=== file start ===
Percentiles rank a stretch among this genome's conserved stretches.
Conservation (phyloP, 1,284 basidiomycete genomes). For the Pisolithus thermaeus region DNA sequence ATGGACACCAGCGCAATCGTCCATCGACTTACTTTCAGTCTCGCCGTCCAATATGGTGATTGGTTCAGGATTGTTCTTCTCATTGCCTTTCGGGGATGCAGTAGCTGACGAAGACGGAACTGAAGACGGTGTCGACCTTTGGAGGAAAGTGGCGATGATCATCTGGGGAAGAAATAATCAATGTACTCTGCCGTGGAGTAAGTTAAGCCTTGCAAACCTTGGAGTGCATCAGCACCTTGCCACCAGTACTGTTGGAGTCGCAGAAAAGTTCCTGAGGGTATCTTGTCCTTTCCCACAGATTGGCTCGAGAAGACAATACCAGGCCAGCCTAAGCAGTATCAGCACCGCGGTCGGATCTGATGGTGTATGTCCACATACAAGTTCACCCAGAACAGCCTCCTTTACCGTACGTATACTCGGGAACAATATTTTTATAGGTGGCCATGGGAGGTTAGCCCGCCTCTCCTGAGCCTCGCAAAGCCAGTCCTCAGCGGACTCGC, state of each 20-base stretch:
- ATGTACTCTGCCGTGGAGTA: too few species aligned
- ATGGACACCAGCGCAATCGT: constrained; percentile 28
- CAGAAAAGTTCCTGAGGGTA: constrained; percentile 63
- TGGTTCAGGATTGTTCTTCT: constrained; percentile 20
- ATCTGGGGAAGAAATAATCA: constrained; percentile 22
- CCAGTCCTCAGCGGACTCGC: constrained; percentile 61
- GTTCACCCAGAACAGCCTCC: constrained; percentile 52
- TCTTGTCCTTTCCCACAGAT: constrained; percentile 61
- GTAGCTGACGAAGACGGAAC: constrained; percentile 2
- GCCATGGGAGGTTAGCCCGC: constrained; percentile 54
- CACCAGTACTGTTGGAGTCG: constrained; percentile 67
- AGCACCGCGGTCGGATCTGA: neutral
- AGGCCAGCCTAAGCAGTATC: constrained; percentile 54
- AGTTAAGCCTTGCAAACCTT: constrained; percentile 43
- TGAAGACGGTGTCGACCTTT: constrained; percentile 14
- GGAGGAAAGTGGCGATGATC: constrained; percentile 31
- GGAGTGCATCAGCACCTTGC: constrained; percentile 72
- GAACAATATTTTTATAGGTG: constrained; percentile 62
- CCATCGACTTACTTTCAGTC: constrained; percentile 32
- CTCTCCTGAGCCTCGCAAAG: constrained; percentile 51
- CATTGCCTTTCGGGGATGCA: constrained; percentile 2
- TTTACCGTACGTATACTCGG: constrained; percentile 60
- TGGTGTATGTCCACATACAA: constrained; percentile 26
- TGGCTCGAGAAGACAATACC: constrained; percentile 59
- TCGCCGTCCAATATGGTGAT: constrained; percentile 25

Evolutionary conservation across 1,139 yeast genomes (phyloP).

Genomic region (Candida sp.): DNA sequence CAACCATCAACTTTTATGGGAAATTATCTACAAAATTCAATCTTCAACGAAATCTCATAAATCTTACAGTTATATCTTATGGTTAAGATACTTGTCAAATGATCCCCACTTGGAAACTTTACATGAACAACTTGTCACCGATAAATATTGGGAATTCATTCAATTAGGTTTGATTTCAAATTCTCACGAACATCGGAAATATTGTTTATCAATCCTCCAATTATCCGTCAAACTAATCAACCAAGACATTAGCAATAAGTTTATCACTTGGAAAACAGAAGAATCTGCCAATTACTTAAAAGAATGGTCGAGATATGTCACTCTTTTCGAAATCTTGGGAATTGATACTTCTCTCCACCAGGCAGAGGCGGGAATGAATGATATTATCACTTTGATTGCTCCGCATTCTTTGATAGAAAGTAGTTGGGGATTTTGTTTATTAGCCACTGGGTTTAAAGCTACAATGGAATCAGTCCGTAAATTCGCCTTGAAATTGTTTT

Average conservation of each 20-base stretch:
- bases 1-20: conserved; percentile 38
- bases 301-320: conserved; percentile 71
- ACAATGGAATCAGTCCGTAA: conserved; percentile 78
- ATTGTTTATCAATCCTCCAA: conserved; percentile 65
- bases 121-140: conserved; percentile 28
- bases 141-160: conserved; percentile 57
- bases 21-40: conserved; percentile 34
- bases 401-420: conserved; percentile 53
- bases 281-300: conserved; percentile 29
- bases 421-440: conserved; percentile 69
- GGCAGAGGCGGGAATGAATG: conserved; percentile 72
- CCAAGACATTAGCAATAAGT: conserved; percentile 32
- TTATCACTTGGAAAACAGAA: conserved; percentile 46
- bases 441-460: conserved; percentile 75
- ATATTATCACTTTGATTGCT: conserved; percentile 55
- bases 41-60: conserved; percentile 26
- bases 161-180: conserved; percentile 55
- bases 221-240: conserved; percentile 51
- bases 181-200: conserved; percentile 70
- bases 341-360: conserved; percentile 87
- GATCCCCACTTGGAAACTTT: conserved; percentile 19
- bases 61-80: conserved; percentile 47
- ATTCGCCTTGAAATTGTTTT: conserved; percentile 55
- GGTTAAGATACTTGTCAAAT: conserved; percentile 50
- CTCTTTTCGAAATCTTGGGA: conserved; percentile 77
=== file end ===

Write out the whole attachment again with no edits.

Percentiles rank a stretch among this genome's conserved stretches.
Conservation (phyloP, 1,284 basidiomycete genomes). For the Pisolithus thermaeus region DNA sequence ATGGACACCAGCGCAATCGTCCATCGACTTACTTTCAGTCTCGCCGTCCAATATGGTGATTGGTTCAGGATTGTTCTTCTCATTGCCTTTCGGGGATGCAGTAGCTGACGAAGACGGAACTGAAGACGGTGTCGACCTTTGGAGGAAAGTGGCGATGATCATCTGGGGAAGAAATAATCAATGTACTCTGCCGTGGAGTAAGTTAAGCCTTGCAAACCTTGGAGTGCATCAGCACCTTGCCACCAGTACTGTTGGAGTCGCAGAAAAGTTCCTGAGGGTATCTTGTCCTTTCCCACAGATTGGCTCGAGAAGACAATACCAGGCCAGCCTAAGCAGTATCAGCACCGCGGTCGGATCTGATGGTGTATGTCCACATACAAGTTCACCCAGAACAGCCTCCTTTACCGTACGTATACTCGGGAACAATATTTTTATAGGTGGCCATGGGAGGTTAGCCCGCCTCTCCTGAGCCTCGCAAAGCCAGTCCTCAGCGGACTCGC, state of each 20-base stretch:
- ATGTACTCTGCCGTGGAGTA: too few species aligned
- ATGGACACCAGCGCAATCGT: constrained; percentile 28
- CAGAAAAGTTCCTGAGGGTA: constrained; percentile 63
- TGGTTCAGGATTGTTCTTCT: constrained; percentile 20
- ATCTGGGGAAGAAATAATCA: constrained; percentile 22
- CCAGTCCTCAGCGGACTCGC: constrained; percentile 61
- GTTCACCCAGAACAGCCTCC: constrained; percentile 52
- TCTTGTCCTTTCCCACAGAT: constrained; percentile 61
- GTAGCTGACGAAGACGGAAC: constrained; percentile 2
- GCCATGGGAGGTTAGCCCGC: constrained; percentile 54
- CACCAGTACTGTTGGAGTCG: constrained; percentile 67
- AGCACCGCGGTCGGATCTGA: neutral
- AGGCCAGCCTAAGCAGTATC: constrained; percentile 54
- AGTTAAGCCTTGCAAACCTT: constrained; percentile 43
- TGAAGACGGTGTCGACCTTT: constrained; percentile 14
- GGAGGAAAGTGGCGATGATC: constrained; percentile 31
- GGAGTGCATCAGCACCTTGC: constrained; percentile 72
- GAACAATATTTTTATAGGTG: constrained; percentile 62
- CCATCGACTTACTTTCAGTC: constrained; percentile 32
- CTCTCCTGAGCCTCGCAAAG: constrained; percentile 51
- CATTGCCTTTCGGGGATGCA: constrained; percentile 2
- TTTACCGTACGTATACTCGG: constrained; percentile 60
- TGGTGTATGTCCACATACAA: constrained; percentile 26
- TGGCTCGAGAAGACAATACC: constrained; percentile 59
- TCGCCGTCCAATATGGTGAT: constrained; percentile 25

Evolutionary conservation across 1,139 yeast genomes (phyloP).

Genomic region (Candida sp.): DNA sequence CAACCATCAACTTTTATGGGAAATTATCTACAAAATTCAATCTTCAACGAAATCTCATAAATCTTACAGTTATATCTTATGGTTAAGATACTTGTCAAATGATCCCCACTTGGAAACTTTACATGAACAACTTGTCACCGATAAATATTGGGAATTCATTCAATTAGGTTTGATTTCAAATTCTCACGAACATCGGAAATATTGTTTATCAATCCTCCAATTATCCGTCAAACTAATCAACCAAGACATTAGCAATAAGTTTATCACTTGGAAAACAGAAGAATCTGCCAATTACTTAAAAGAATGGTCGAGATATGTCACTCTTTTCGAAATCTTGGGAATTGATACTTCTCTCCACCAGGCAGAGGCGGGAATGAATGATATTATCACTTTGATTGCTCCGCATTCTTTGATAGAAAGTAGTTGGGGATTTTGTTTATTAGCCACTGGGTTTAAAGCTACAATGGAATCAGTCCGTAAATTCGCCTTGAAATTGTTTT

Average conservation of each 20-base stretch:
- bases 1-20: conserved; percentile 38
- bases 301-320: conserved; percentile 71
- ACAATGGAATCAGTCCGTAA: conserved; percentile 78
- ATTGTTTATCAATCCTCCAA: conserved; percentile 65
- bases 121-140: conserved; percentile 28
- bases 141-160: conserved; percentile 57
- bases 21-40: conserved; percentile 34
- bases 401-420: conserved; percentile 53
- bases 281-300: conserved; percentile 29
- bases 421-440: conserved; percentile 69
- GGCAGAGGCGGGAATGAATG: conserved; percentile 72
- CCAAGACATTAGCAATAAGT: conserved; percentile 32
- TTATCACTTGGAAAACAGAA: conserved; percentile 46
- bases 441-460: conserved; percentile 75
- ATATTATCACTTTGATTGCT: conserved; percentile 55
- bases 41-60: conserved; percentile 26
- bases 161-180: conserved; percentile 55
- bases 221-240: conserved; percentile 51
- bases 181-200: conserved; percentile 70
- bases 341-360: conserved; percentile 87
- GATCCCCACTTGGAAACTTT: conserved; percentile 19
- bases 61-80: conserved; percentile 47
- ATTCGCCTTGAAATTGTTTT: conserved; percentile 55
- GGTTAAGATACTTGTCAAAT: conserved; percentile 50
- CTCTTTTCGAAATCTTGGGA: conserved; percentile 77